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The Ideas to Impact team, and our Prize Lead Jonathan Slater, reflects on the use of innovation prizes to tackle development challenges, and the importance of balancing risks and rewards for applicants.

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Under Ideas to Impact, we define an innovation prize as ‘a financial incentive that induces change through competition.’

Unlike funding mechanisms like grants, innovation prizes aim to stimulate or induce innovation by rewarding an idea, rather than its application.

Within Ideas to Impact, we run five different innovation prizes, each having been designed to tackle a specific development issue: energy access, climate change adaptation, and water, sanitation and hygiene.

Risks and rewards for prize applicants

To participate in a prize competition, applicants need to invest their money, with no guarantee that they will win at the end. Risks are particularly high for innovators from small or grassroots enterprises.

The amount of time that contestants need to commit must also be reasonable, to avoid putting too much pressure on them.

Meanwhile, the level of complexity of the goal must be carefully designed, so the risk to participants is mitigated if they are not financially rewarded at the end of the competition process.

On the rewards side, many innovators apply for prizes because of the sense of achievement of developing a solution, of what can be learnt in the process and the recognition that comes with winning.

Another incentive is the ‘buzz’ that prizes generate, which grants participants exposure and promotes their solution.

Finally, the financial reward, which is another strong incentive, should be high enough to compensate for the level of input that participants have invested.

Meanwhile, too high an amount of money risks attracting only the ‘big players’ and deterring local grassroots innovators, who often have the most relevant and creative solutions!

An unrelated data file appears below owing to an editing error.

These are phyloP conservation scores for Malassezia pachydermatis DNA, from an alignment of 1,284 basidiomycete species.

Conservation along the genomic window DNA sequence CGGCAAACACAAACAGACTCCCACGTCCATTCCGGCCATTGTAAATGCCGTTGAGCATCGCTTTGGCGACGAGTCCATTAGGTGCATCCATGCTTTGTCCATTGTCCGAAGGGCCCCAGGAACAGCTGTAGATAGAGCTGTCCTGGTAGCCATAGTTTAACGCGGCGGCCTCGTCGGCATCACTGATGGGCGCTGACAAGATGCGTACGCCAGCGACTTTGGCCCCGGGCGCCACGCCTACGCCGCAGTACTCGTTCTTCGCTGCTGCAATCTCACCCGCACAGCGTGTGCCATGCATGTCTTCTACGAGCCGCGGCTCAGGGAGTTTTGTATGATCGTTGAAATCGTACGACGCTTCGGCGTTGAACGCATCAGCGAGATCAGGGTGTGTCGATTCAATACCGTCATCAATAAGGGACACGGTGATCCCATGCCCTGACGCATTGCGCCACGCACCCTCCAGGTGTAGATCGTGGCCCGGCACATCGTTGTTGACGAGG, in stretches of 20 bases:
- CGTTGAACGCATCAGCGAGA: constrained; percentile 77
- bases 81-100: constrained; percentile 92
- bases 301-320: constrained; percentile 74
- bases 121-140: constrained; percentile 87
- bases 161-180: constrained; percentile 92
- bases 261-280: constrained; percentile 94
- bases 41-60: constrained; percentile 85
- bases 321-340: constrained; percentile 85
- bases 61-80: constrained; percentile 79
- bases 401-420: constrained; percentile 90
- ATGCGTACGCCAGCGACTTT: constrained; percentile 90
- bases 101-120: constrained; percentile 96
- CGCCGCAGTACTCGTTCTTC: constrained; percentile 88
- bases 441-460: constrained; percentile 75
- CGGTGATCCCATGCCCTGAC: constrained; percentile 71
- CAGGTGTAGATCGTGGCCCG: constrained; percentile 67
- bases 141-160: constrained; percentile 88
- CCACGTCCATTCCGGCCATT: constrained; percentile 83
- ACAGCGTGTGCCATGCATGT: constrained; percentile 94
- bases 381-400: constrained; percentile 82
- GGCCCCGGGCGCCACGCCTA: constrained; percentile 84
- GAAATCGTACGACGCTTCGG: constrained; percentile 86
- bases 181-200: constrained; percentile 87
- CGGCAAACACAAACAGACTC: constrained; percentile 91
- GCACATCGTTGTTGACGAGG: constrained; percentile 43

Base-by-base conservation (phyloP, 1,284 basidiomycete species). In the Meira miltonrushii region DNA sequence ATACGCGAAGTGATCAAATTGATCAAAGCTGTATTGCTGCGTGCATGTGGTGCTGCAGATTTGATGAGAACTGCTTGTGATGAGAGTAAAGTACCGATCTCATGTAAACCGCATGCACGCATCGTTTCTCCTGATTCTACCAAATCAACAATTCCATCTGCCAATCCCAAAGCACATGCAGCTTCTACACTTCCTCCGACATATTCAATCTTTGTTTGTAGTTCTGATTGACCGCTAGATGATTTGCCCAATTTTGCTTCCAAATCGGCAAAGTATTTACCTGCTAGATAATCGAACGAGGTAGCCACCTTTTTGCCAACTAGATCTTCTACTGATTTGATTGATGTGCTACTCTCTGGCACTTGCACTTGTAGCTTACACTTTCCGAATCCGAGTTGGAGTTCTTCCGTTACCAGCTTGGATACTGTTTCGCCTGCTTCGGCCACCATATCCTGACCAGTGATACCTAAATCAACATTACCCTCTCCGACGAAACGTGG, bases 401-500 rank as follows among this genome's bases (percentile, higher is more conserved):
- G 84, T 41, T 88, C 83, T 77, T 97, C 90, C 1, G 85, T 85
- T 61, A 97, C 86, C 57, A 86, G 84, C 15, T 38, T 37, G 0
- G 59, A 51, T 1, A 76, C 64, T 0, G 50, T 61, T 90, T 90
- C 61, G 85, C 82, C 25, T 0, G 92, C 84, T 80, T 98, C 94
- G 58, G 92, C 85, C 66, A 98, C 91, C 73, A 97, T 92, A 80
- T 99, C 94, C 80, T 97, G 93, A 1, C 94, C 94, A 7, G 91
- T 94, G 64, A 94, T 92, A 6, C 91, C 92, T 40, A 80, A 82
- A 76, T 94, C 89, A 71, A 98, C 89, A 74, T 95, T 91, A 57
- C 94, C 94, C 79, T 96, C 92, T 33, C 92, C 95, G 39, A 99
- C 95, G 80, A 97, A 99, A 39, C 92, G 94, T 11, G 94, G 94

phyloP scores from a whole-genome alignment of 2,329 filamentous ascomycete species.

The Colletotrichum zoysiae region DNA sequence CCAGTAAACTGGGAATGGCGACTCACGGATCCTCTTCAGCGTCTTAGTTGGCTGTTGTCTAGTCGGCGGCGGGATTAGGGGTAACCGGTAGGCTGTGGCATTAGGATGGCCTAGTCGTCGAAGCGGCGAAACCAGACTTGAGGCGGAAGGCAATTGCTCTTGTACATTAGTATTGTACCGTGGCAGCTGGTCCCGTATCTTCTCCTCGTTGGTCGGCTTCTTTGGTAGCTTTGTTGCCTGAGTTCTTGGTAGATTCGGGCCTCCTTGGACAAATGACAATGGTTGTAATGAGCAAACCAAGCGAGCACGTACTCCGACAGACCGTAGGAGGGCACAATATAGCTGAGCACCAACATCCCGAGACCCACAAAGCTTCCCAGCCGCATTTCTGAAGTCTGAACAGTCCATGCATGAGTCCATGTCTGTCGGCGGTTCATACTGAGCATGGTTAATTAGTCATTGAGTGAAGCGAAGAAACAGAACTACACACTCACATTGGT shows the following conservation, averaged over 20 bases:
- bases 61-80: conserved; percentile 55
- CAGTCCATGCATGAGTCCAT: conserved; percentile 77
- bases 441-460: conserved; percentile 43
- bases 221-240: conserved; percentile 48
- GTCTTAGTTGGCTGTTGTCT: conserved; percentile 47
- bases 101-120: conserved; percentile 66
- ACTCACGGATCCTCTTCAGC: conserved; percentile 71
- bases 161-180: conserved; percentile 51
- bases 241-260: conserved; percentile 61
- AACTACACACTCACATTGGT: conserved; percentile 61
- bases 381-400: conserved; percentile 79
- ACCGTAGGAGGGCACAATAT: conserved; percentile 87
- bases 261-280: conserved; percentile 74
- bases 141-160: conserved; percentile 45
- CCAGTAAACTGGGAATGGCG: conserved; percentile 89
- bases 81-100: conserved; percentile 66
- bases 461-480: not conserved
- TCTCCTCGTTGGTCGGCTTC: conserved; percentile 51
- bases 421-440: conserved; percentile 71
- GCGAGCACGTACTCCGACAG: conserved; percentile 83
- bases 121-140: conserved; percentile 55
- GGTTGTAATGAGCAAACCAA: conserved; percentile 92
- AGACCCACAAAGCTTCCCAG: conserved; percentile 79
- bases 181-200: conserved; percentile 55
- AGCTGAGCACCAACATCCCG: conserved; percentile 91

The importance of keeping the balance right

Prize designers need to carefully balance incentives and rewards with the complexity of the prize and the level of resources required by applicants, to avoid putting too heavy a strain on them.

There are multiple design options to mitigate the burden on prize participants, which are key to a well-designed prize programme, such as designing a multi-stage structure or ‘Stage-Gate’ where applicants can win smaller amounts of money at intermittent stages.

We’re halfway through running Ideas to Impact and we are now starting to see some results in the prizes and the effects of our inducement efforts – unusual suspects are applying with innovative solutions to the development problems we set out to shine a light on. However, we will only realise if we have achieved our end goal in March 2019, when the programme will be complete.

‘I do think we have improved people’s lives, even at a small scale so far’, notes Jonathan Slater, Prizes Lead. ‘But the next stages will see greater risk, so we’re encouraging solvers to engage with the prize teams and work within the communities to deliver sustainable outcomes.’

Keep following us to see how our innovation prizes unfold.

Along with advising on Ideas to Impact, Jonathan Slater advises and supports a number of large-scale innovation programmes and works to identify best working practices in the open innovation field. Having researched, designed and delivered of over 400 innovation programmes, using different types and design structures. Managing Director of The Blue Globe Consultants Ltd.

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